Rep. Stewart secures bipartisan agreement to obtain JEDI investigation information

Today, Congressman Chris Stewart (R-UT) secured a bipartisan agreement to obtain documentation and information from the U.S. Department of Defense (DOD). This critical information is regarding the findings of an investigation into the Joint Enterprise Defense Infrastructure (JEDI) program. The ten-year, $10 billion contract is ride with ethical and procurement issues. Despite that fact, and despite multiple requests from Rep. Stewart, the DOD has failed to deliver full responses regarding these serious concerns.

Rep. Stewart said, “A contract of this magnitude regarding an issue of this significance demands immediate attention, particularly when surrounded by ethical concerns. This problem isn’t going to solve itself. Yet, the Department of Defense continues to ignore Congressional requests. Thankfully, today, my Democratic colleagues agreed to help me in pursuit of this information. It is one of my constitutional responsibilities, as well as that of my colleagues, to ensure taxpayer money is spent wisely. This is an important step toward ensuring we uphold that duty.”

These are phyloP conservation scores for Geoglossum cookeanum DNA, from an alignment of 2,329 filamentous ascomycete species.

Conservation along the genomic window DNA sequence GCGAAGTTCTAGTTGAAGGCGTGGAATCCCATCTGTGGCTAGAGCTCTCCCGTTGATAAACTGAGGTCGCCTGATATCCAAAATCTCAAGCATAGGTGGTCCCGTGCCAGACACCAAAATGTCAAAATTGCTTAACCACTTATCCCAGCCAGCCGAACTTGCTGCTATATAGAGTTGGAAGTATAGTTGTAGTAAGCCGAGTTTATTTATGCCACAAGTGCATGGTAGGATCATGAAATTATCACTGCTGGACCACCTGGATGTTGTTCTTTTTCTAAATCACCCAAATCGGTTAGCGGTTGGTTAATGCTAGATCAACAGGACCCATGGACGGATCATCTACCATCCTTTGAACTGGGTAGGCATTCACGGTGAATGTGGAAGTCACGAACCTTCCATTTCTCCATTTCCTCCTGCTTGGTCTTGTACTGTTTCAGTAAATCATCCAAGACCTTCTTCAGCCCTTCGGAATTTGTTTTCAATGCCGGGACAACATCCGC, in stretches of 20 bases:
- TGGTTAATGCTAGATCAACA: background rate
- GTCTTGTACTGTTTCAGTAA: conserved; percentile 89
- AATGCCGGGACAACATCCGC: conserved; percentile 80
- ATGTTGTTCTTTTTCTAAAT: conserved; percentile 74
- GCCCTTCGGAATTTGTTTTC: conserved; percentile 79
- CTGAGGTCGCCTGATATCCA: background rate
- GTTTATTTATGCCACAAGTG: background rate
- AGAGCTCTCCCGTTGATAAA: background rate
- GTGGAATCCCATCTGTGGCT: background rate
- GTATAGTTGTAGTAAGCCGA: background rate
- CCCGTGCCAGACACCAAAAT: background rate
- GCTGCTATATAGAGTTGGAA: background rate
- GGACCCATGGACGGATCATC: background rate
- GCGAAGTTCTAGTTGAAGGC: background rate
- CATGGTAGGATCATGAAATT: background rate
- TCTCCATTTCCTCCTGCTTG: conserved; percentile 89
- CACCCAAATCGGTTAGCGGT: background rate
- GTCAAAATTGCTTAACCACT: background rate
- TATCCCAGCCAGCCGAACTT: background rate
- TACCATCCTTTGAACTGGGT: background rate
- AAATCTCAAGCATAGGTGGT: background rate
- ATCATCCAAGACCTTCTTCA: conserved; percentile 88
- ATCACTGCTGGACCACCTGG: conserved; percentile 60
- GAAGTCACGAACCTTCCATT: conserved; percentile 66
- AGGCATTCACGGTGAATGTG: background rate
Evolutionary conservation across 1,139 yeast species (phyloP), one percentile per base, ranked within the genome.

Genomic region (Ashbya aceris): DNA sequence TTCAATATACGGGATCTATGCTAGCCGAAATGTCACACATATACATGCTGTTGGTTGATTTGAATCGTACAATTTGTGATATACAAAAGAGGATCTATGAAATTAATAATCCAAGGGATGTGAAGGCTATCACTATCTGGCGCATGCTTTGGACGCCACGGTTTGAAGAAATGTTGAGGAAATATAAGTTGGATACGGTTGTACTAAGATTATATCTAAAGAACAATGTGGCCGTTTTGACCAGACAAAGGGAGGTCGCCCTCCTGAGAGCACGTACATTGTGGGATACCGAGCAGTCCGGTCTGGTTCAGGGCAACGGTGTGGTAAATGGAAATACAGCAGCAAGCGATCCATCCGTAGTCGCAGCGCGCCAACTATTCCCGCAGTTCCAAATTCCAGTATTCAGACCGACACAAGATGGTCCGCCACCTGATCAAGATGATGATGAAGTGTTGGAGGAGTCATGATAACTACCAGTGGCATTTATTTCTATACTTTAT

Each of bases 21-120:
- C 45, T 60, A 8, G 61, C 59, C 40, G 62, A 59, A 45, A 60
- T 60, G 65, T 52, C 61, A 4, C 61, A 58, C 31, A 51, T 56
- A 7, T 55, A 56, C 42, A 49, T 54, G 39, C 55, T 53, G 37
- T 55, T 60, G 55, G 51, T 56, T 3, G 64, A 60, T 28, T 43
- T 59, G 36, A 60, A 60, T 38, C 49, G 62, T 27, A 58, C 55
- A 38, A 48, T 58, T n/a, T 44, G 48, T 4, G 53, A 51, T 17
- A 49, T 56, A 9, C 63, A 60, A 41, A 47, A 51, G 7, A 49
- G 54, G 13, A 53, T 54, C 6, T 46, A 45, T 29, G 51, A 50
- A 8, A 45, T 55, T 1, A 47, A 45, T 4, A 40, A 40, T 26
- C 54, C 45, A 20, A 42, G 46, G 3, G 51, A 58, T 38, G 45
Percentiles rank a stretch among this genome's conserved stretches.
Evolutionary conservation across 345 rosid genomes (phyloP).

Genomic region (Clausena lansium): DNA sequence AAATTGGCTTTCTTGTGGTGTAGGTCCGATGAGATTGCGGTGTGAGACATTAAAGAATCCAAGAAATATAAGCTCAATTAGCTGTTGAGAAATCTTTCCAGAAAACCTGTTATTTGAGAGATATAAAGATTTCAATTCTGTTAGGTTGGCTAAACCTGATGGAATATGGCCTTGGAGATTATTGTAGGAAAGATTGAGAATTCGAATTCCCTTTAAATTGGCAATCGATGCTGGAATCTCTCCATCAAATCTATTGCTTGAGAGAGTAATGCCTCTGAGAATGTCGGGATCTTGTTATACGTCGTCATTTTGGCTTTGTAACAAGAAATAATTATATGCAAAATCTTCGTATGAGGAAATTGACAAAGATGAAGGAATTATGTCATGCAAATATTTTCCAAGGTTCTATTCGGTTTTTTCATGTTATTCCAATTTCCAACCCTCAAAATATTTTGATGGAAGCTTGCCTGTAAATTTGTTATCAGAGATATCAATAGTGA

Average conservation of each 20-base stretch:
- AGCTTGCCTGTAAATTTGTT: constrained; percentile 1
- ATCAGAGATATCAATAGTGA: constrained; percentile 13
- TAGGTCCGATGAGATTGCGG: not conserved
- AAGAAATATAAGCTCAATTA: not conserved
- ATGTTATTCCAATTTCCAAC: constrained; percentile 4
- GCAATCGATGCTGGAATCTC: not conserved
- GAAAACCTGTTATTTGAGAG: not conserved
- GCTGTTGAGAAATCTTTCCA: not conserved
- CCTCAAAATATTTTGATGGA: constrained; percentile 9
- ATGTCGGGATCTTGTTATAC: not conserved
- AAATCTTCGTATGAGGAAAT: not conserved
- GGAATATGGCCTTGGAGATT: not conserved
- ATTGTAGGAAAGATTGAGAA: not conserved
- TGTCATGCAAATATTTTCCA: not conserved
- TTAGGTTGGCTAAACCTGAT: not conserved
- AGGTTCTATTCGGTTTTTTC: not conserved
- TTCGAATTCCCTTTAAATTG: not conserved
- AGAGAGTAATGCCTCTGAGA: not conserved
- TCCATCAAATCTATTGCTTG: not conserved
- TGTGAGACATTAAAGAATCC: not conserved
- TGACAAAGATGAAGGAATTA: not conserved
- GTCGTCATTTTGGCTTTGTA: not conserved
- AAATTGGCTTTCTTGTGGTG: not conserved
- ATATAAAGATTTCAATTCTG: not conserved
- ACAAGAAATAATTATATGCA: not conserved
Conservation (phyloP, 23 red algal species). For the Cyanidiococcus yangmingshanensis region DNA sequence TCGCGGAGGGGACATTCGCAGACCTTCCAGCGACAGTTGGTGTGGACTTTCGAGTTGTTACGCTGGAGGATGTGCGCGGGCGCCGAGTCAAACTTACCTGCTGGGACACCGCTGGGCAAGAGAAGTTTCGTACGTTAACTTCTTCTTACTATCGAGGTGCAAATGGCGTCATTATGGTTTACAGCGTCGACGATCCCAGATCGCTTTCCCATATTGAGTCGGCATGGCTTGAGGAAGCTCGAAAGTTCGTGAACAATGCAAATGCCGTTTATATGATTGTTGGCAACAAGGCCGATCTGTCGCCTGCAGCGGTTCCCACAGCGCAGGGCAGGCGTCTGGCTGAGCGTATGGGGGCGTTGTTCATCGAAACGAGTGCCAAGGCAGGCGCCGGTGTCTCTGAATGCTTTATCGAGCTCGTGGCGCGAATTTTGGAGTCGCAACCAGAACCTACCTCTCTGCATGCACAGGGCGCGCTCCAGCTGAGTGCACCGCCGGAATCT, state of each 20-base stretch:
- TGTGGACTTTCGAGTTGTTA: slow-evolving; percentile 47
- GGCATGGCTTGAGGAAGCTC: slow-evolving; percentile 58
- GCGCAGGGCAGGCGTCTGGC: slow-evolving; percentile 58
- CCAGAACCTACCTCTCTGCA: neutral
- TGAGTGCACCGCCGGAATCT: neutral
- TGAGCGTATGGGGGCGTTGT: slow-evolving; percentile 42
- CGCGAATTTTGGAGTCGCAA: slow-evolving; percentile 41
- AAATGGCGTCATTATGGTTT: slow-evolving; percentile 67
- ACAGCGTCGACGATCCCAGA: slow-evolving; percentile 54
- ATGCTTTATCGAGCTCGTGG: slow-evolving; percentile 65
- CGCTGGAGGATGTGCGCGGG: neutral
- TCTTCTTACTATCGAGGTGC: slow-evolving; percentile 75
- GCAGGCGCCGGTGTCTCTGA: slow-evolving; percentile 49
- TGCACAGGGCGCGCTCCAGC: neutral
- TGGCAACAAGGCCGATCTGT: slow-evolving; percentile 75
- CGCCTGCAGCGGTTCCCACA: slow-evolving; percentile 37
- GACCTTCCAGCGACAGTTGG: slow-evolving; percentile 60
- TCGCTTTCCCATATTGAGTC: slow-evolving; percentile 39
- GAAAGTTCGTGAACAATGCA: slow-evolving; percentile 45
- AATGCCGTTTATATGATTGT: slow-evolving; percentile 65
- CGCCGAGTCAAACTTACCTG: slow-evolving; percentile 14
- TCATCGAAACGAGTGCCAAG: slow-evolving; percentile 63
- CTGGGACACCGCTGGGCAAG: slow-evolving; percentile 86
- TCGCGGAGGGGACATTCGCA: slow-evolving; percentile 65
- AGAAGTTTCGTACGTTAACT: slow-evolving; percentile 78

For the past year, Members of Congress have been contacting DOD Secretary Lloyd Austin and DOD Acting Inspector General Sean O’Donnell to obtain documents related to the investigation of the JEDI cloud procurement. Still, the DOD has not shared the relevant information. Today, Rep. Stewart offered an amendment that asks the Department to turn over the source documents received, collected, and reviewed for the JEDI report. If they did not agree to cooperate, their funding would be negatively affected. 

Fortunately, Democratic members of the committee share these concerns. In return for Rep. Stewart agreeing to withdraw this amendment, and not exercise the power of the purse, they have agreed to help Republicans in obtaining the investigation information. The committee can now demand transparency from the DOD on a bipartisan basis to address potential conflicts of interest, allegations of the procurement process being tailored to match a specific vendor, and anti-competition concerns.